Terdot Trojan Steals Banking Credentials and Hijacks Social Media Accounts

The Terdot Trojan is a new incarnation of Zeus, a highly successful banking Trojan that first appeared in 2009. While Zeus has been retired, its source code has been available since 2011, allowing hackers to develop a swathe of new banking Trojans based on its sophisticated code.

The Terdot Trojan is not new, having first appeared in the middle of last year, although a new variant of the credential-stealing malware has been developed and is being actively used in widespread attacks, mostly in Canada, the United States, Australia, Germany, and the UK.

The new variant includes several new features. Not only will the Terdot Trojan steal banking credentials, it will also spy on social media activity, and includes the functionality to modify tweets, Facebook posts, and posts on other social media platforms to spread to the victim’s contacts. The Terdot Trojan can also modify emails, targeting Yahoo Mail and Gmail domains, and the Trojan can also inject code into websites to help itself spread.

Further, once installed on a device, Terdot can download other files. As new capabilities are developed, the modular Trojan can be automatically updated.

The latest variant of this nasty malware was identified by security researchers at Bitdefender. Bitdefender researchers note that in addition to modifying social media posts, the Trojan can create posts on most social media platforms, and suspect that the stolen social media credentials are likely sold on to other malicious actors, spelling further misery for victims.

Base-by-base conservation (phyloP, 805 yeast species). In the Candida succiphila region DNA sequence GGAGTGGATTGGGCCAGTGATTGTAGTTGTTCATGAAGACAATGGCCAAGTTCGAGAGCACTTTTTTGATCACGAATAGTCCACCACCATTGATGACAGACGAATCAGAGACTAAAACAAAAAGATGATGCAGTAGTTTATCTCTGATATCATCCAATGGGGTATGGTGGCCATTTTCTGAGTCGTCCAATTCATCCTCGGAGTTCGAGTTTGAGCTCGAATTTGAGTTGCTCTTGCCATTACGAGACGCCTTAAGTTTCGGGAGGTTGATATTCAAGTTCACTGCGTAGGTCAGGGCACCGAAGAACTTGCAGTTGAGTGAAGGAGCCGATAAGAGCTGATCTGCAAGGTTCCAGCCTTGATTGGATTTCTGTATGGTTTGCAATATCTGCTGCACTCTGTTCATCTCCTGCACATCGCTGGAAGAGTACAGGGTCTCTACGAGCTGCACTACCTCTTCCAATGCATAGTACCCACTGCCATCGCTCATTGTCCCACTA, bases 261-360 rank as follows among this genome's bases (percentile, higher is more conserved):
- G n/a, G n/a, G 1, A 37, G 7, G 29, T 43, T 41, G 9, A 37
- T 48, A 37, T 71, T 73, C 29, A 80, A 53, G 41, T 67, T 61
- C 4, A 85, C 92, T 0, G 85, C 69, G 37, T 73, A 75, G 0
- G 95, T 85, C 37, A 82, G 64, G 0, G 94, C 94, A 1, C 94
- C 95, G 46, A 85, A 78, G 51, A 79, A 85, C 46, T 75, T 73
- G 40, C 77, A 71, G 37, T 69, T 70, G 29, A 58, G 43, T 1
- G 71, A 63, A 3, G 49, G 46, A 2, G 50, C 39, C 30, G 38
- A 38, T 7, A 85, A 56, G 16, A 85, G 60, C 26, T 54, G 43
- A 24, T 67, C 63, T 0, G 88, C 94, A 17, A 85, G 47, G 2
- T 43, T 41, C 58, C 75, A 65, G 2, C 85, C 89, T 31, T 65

Aside from social media infections, the Trojan is distributed via phishing emails. One such spam email campaign includes buttons that appear to be PDF files, although a click will launch JavaScript which starts the infection process. However, Bitdefender researchers note that the primary infection vector appears to be the Sundown exploit kit – exploiting vulnerabilities in web browsers.

Unfortunately, detecting the Terdot Trojan is difficult. The malware is downloaded using a complex chain of droppers, code injections and downloaders, to reduce the risk of detection. The malware is also downloaded in chunks and assembled on the infected device. Once installed, it can remain undetected and is not currently picked up by many AV solutions.

“Terdot goes above and beyond the capabilities of a Banker Trojan. Its focus on harvesting credentials for other services such as social networks and e-mail services could turn it into an extremely powerful cyber-espionage tool that is extremely difficult to spot and clean,” warns Bitdefender.

Protecting against threats such as banking Trojans requires powerful anti-malware tools to detect and block downloads, although businesses should consider additional protections to block the main attack vectors: Exploit kits and spam email.

Spam filtering software should be used to block phishing emails containing JavaScript and Visual Basic downloaders. A web filter is also strongly advisable to block access to webpages known to host malware and exploit kits. Even with powerful anti-virus, web filters, and spam filters, employees should be trained to be more security aware. Regular training and cybersecurity updates can help to eradicate risky behavior that can lead to costly malware infections.

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Elizabeth Hernandez

Elizabeth Hernandez is a news writer on Defensorum. Elizabeth is an experienced journalist who has worked on many publications for several years. Elizabeth writers about compliance and the related areas of IT security breaches. Elizabeth's has a focus data privacy and secure handling of personal information. Elizabeth has a postgraduate degree in journalism. Elizabeth Hernandez is the editor of HIPAAZone. https://twitter.com/ElizabethHzone